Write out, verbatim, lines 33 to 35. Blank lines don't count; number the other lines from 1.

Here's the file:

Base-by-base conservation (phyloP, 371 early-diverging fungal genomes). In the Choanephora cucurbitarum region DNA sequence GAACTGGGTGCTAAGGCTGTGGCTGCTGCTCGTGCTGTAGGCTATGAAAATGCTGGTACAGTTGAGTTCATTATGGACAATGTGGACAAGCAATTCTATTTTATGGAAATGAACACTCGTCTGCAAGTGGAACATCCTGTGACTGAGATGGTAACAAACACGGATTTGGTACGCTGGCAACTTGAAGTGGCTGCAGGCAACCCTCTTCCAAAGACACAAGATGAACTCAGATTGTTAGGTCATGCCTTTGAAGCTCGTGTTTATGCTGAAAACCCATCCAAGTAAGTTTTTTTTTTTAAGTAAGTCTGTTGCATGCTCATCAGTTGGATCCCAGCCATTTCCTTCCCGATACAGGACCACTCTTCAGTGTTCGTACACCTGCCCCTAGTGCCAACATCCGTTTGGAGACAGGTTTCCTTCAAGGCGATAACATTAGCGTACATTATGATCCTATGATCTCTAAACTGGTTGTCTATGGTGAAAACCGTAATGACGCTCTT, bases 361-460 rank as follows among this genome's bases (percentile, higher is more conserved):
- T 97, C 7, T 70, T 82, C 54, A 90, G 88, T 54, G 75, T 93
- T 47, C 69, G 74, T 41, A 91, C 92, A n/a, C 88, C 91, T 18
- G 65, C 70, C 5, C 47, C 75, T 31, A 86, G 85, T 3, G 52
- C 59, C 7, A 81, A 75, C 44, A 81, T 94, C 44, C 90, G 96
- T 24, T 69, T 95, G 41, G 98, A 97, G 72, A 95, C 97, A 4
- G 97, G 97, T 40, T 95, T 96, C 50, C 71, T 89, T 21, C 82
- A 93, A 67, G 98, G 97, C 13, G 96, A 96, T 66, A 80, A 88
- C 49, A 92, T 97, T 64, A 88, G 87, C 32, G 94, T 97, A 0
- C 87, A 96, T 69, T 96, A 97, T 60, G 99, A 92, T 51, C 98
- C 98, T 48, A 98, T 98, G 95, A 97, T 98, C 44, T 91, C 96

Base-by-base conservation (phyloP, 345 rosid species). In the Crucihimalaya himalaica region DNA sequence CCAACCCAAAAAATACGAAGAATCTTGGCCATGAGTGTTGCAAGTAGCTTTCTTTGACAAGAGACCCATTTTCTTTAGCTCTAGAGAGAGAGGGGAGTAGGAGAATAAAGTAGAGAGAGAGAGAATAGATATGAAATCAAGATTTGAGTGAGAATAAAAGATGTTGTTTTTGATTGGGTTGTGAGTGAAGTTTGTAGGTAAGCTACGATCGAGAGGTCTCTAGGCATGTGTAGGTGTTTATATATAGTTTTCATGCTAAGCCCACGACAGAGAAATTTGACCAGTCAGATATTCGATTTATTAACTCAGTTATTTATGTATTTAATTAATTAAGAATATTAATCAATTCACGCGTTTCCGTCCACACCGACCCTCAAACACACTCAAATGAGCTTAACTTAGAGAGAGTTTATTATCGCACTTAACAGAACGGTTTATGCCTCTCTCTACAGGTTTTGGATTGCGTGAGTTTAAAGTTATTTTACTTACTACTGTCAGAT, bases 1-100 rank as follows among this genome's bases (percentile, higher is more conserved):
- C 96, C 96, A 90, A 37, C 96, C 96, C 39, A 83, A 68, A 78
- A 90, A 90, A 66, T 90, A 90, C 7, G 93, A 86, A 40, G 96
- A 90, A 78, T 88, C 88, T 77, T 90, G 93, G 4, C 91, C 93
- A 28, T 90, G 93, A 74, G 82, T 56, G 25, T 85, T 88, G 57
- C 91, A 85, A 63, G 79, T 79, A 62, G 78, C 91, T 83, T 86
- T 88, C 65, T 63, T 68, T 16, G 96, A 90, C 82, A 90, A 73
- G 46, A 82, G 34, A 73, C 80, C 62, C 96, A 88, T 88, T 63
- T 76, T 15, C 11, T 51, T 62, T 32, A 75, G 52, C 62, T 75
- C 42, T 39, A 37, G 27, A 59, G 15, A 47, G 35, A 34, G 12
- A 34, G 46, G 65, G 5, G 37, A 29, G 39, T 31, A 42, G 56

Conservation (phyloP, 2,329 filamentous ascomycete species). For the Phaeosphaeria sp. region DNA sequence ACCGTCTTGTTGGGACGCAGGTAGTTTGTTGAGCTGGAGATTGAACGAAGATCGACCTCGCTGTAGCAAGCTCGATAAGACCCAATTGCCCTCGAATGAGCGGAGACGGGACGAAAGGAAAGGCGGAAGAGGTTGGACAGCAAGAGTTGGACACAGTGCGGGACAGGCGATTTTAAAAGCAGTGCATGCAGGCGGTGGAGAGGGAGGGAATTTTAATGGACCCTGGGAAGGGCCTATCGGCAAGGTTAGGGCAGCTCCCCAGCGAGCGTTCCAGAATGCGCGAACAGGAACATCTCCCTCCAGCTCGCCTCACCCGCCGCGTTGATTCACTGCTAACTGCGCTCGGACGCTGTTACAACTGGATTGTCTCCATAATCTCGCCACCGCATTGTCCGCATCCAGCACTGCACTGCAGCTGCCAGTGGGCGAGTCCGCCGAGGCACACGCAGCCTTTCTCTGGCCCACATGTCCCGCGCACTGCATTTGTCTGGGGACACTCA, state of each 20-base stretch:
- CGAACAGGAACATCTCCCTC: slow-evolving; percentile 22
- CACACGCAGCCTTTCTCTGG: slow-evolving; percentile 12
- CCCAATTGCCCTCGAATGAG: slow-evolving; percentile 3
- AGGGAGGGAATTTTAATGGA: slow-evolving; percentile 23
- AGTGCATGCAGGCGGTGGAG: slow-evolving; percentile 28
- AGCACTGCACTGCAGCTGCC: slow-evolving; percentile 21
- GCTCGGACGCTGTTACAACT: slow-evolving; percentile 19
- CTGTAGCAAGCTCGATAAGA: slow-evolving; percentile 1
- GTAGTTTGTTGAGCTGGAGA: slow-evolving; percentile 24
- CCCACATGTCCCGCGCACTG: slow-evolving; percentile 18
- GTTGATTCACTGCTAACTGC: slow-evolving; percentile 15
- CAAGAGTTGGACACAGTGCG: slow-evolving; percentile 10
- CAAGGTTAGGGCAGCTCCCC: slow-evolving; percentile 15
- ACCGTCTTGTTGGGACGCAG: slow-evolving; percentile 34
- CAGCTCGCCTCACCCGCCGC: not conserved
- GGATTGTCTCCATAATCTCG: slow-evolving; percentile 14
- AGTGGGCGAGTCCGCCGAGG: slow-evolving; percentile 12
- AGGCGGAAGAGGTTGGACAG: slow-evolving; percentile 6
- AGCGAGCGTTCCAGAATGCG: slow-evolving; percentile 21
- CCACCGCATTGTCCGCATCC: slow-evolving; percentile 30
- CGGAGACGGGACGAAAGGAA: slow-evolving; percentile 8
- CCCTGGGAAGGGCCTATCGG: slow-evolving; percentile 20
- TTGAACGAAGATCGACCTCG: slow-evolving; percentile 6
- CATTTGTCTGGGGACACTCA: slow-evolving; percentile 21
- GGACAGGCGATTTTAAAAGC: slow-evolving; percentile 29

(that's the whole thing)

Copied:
- CCCACATGTCCCGCGCACTG: slow-evolving; percentile 18
- GTTGATTCACTGCTAACTGC: slow-evolving; percentile 15
- CAAGAGTTGGACACAGTGCG: slow-evolving; percentile 10